Security forces continued searching on Friday for the remnants of the two Grad rockets that exploded near Eilat Wednesday night. The searches are being conducted just west of the city, an area frequented by tourists during the day.
According to the IDF Spokesperson's Unit, the teams expanded the radius of their search after learning that residents living near the hills west of the city had called in at the time of explosions saying they saw flashes on the hilltops. The explosions were heard in neighboring Jordanian port city Akaba. Egypt voiced concerns of regional escalation and reinforced its presence at the Taba border crossing after the rocket strike. Southern Route 12, which was the scene of a deadly terrorist attack that left eight Israelis dead one year ago, was left open, though most drivers opted to drive on Route 90, which straddles the Jordanian border.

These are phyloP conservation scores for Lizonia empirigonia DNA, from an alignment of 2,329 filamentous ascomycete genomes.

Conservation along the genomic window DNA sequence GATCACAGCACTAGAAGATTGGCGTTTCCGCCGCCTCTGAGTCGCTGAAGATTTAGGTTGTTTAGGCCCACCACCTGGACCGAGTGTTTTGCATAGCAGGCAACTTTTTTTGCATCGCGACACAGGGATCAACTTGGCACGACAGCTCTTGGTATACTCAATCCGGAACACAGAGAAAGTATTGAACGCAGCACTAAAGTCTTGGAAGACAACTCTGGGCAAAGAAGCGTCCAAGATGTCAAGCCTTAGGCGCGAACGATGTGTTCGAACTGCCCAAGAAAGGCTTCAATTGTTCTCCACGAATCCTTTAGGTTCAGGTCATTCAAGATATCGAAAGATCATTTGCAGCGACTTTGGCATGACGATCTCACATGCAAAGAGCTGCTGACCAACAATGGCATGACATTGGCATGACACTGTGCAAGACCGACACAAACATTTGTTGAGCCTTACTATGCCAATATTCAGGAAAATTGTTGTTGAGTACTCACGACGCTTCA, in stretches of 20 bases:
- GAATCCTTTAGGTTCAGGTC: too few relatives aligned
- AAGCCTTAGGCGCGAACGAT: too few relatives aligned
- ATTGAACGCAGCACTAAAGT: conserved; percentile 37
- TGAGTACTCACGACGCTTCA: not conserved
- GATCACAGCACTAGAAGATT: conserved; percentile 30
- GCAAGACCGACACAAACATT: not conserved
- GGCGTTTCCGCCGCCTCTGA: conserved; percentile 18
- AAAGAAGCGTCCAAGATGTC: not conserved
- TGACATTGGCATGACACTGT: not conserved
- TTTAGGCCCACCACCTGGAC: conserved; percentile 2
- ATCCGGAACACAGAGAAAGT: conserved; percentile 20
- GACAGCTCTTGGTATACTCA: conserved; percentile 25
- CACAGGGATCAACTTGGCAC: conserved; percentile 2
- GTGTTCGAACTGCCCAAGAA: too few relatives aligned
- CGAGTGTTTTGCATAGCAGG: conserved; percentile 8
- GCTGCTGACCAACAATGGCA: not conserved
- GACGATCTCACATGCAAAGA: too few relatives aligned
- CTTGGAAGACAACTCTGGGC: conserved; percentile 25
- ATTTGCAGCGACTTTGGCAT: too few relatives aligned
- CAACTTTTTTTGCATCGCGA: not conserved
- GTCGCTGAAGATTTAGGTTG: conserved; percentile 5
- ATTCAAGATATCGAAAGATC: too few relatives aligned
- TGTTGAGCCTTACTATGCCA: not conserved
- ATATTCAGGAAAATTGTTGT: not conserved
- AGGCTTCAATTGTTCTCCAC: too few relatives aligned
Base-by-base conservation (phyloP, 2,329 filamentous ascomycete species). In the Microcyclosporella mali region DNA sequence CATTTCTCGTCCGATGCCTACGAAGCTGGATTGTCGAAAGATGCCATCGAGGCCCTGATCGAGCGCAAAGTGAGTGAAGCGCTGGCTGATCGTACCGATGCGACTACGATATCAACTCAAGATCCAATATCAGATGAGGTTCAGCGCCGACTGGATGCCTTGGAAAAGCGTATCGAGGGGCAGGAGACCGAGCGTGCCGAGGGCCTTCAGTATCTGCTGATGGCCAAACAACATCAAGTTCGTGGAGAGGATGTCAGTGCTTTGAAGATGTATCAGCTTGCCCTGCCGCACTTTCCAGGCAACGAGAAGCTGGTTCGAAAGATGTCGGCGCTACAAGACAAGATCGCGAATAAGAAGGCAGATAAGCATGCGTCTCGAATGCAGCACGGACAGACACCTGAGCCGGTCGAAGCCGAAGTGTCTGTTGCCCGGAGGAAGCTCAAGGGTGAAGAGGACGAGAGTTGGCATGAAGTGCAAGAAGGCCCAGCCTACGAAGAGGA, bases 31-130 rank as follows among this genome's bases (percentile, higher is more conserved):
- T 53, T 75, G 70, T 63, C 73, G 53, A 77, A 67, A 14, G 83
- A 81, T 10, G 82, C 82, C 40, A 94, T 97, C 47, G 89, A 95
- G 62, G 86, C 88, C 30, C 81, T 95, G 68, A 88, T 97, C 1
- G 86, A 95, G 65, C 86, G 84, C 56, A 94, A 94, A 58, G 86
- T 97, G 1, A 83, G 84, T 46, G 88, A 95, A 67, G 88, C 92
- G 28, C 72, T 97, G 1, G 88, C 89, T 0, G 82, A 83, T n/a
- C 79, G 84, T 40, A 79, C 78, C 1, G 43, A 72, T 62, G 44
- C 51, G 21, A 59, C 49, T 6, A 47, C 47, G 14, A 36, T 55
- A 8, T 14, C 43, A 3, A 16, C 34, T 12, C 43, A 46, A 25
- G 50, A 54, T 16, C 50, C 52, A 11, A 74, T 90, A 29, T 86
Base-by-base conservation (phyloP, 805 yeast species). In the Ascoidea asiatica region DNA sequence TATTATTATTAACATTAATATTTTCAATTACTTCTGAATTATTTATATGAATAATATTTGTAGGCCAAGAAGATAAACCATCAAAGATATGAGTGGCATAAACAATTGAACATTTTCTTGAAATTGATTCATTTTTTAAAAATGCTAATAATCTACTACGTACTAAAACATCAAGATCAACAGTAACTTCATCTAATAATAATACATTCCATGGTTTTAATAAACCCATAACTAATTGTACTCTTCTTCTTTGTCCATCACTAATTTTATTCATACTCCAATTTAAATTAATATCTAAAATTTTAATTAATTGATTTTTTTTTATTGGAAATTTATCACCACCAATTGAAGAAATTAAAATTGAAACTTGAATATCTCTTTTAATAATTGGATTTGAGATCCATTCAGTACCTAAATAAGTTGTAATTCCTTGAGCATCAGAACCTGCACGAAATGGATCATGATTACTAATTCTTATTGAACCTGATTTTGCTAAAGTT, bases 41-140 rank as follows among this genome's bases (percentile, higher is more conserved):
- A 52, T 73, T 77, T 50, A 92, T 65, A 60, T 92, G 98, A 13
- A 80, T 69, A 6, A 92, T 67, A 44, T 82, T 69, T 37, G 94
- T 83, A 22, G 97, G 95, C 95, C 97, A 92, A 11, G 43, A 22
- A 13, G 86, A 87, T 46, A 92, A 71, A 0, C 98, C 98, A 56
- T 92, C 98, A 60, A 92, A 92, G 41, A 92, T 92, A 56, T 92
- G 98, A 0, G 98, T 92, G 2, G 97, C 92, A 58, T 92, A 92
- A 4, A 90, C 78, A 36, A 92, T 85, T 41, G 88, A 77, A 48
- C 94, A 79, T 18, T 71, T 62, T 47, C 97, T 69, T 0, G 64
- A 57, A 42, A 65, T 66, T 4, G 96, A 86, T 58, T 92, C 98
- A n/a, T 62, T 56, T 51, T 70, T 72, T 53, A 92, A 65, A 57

An unheard of organization called "The Salafist Front in Sinai" claimed responsibility on Thursday for the rocket attack. The group, which is ideologically aligned with the global jihad movement, wrote: "The fighters of the Salafist Front in Sinai stand behind the rocket fire on occupied Umm al-Rashrash [Eilat's former name]. The Salafist Front in Sinai will continue to operate against the occupying Zionists and their allies." The group took responsibility for sabotaging the gas pipeline between Egypt and Israel earlier in the year and condemned the Egyptian security forces' new efforts to contain the terrorism in Sinai.
Meanwhile, Eilat went back to business as usual. Hotels did not report any cancellations as a result of the attack. Eilat Mayor Meir Yitzhak Halevi however, voiced his concern, saying "we have become a city under rocket threat, much like half of the cities in Israel."